EPIZOOTY (Greek epi-among + zoon animal) — mass spread of infectious diseases among house or wildings in a certain territory (e.g., livestock economy, the site of a natural or anthropogenous landscape). Such epizootic diseases as a brucellosis, a foot-and-mouth disease, rage, plague, a tularemia and other zoonoza, constitute danger and to the person (see Zoonoza, Epidemic process). At a lab. the epizooty of a disease of Teyler (Tay-lerioza) often leads animals to 100% of their death. Teylerioz represents the acute viral disease of mice proceeding as encephalomyelitis with spasms and paralyzes of extremities.
Intensity and duration E. depends on number house or wildings, degree of their susceptibility to a disease, and also on number and activity of arthropods at an epizooty, the activator a cut is transferred in the transmissible way (see. Transmissible diseases). AA., developing among wildings in the natural centers of zoonotic infections (plague, a tularemia, leptospirosis, etc.), are characterized by the expressed seasonality (see. Natural ochagovost). So, intensity E. a number of transmissible diseases (e.g., the arboviral infections transmitted by mites and mosquitoes) generally depends on the period of activity of the corresponding arthropods — carriers and tanks of the activator, decreasing in cold season. AA. hemorrhagic fever with a renal syndrome arises during the autumn period more often in connection with increase in number of red voles and with their subsequent moving to rooms where farm or domestic animals contain (see Rodents). Thus, emergence E. it is in many respects caused purely biol. factors. However degree of intensity and duration E. depend also on efficiency of preventive actions. In livestock farms emergence E. a foot-and-mouth disease, a brucellosis, a malignant anthrax and other diseases prevent by protection of farms from delivery of sick animals and observance of terms of a quarantine, disinfection of rooms, vaccination of animals (see Veterinary sanitary inspection; Quarantine, karantinization). In the natural centers of a measure of the prevention of emergence E. include destruction of carriers (e.g., elimination of mites by use of insecticides), elimination of fleas in holes of rodents in the natural center of plague, and also fight against rodents in the territory of the centers and in settlements (see Disinsection, Disinfection, Deratization).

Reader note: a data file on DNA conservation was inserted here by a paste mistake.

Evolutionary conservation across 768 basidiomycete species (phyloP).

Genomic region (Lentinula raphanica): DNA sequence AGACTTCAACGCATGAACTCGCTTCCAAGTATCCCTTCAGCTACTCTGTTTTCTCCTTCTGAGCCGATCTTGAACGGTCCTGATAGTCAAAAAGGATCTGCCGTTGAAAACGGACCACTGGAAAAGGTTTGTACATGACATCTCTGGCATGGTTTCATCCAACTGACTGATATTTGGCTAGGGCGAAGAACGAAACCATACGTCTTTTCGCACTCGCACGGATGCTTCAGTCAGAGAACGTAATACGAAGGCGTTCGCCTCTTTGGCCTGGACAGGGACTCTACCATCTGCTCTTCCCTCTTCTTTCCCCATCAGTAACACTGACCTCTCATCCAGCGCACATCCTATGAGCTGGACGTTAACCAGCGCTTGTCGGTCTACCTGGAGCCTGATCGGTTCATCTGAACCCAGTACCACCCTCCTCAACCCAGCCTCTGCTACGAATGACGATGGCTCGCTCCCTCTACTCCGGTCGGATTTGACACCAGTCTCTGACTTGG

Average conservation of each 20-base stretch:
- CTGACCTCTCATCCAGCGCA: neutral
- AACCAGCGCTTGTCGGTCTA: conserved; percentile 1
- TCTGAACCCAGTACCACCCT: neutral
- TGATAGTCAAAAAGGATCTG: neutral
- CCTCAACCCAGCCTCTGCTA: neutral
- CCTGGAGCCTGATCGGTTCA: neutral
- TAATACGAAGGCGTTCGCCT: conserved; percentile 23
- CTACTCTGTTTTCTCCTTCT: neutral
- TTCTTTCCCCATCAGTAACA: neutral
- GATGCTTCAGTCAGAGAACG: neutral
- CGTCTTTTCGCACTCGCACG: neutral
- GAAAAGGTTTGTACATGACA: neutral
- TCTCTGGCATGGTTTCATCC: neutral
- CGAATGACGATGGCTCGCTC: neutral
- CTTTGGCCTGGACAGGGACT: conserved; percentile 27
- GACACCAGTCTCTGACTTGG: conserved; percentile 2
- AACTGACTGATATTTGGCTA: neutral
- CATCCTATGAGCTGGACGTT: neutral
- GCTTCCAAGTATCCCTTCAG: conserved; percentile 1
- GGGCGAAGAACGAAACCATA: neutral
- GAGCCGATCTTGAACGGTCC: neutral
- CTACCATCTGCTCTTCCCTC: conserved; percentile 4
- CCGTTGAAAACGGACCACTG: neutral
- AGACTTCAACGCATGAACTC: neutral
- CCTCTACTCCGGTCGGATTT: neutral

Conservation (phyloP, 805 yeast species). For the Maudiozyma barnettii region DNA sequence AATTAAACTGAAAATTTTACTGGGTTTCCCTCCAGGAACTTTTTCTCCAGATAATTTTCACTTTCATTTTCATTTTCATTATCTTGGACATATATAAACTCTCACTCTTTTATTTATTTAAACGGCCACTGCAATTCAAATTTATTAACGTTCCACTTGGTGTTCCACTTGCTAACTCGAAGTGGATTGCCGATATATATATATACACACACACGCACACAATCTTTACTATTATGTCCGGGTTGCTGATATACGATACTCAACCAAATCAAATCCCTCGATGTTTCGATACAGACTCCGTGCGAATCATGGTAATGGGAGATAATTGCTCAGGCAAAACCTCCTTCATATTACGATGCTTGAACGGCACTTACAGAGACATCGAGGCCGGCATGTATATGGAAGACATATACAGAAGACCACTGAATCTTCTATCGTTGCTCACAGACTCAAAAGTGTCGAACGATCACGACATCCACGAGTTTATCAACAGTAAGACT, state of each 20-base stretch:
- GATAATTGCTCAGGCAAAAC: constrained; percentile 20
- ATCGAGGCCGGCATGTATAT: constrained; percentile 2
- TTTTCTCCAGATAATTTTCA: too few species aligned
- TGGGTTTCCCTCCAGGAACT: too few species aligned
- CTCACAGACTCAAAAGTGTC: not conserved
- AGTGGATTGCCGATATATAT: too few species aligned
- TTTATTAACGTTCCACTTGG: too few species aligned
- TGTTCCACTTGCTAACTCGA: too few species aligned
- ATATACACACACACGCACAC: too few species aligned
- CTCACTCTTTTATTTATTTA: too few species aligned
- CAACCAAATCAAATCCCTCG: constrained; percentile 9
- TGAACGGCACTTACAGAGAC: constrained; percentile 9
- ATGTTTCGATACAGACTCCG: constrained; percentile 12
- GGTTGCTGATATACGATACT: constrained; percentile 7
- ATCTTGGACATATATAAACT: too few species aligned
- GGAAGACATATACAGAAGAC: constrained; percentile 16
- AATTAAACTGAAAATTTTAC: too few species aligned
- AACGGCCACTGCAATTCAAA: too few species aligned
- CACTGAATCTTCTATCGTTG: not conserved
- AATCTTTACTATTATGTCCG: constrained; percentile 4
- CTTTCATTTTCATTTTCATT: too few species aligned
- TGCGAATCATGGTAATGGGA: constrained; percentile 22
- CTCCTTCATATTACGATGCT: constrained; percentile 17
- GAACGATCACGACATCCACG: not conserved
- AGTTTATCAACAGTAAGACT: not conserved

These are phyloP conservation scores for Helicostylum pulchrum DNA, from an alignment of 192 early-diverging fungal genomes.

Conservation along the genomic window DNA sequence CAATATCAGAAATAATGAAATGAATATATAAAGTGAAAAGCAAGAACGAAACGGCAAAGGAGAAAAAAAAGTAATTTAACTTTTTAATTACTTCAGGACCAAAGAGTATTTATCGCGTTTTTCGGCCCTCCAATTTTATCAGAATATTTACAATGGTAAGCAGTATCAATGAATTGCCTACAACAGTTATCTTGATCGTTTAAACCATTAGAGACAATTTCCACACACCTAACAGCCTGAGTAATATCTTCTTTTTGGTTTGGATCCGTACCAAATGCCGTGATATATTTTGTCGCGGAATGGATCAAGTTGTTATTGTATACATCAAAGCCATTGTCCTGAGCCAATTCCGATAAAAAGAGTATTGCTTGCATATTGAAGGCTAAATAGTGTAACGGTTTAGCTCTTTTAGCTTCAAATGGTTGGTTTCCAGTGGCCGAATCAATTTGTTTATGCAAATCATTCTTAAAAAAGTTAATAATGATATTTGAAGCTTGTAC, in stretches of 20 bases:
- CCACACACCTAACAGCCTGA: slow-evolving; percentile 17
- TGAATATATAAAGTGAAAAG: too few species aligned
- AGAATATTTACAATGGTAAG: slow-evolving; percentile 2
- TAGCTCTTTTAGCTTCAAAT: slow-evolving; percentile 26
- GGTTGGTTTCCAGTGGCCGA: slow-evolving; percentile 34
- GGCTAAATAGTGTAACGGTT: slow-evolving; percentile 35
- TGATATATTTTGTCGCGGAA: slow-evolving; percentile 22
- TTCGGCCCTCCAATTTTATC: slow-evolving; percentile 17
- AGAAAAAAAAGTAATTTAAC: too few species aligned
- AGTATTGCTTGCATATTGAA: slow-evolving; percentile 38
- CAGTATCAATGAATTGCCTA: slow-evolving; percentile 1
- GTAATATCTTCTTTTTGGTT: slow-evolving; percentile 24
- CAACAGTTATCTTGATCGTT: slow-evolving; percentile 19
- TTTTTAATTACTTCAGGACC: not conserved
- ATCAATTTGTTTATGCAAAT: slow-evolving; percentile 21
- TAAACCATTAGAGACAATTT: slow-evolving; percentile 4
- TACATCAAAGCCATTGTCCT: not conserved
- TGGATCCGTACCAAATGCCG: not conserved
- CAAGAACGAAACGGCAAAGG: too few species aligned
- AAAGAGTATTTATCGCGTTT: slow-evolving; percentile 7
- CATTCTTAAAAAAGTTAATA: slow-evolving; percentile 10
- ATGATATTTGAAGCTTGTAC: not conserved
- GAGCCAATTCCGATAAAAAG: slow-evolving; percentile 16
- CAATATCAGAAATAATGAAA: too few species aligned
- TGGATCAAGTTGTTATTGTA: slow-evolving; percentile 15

Bibliography: Elkin I. I., etc. Epidemiology, M., 1979; Smirnov S. M. and Ter-Karapetyan A. 3. Epidemiology and prevention of zoonotic infections, M., 1975. See also bibliogr. to St. Epidemiology. S. A. Shilova.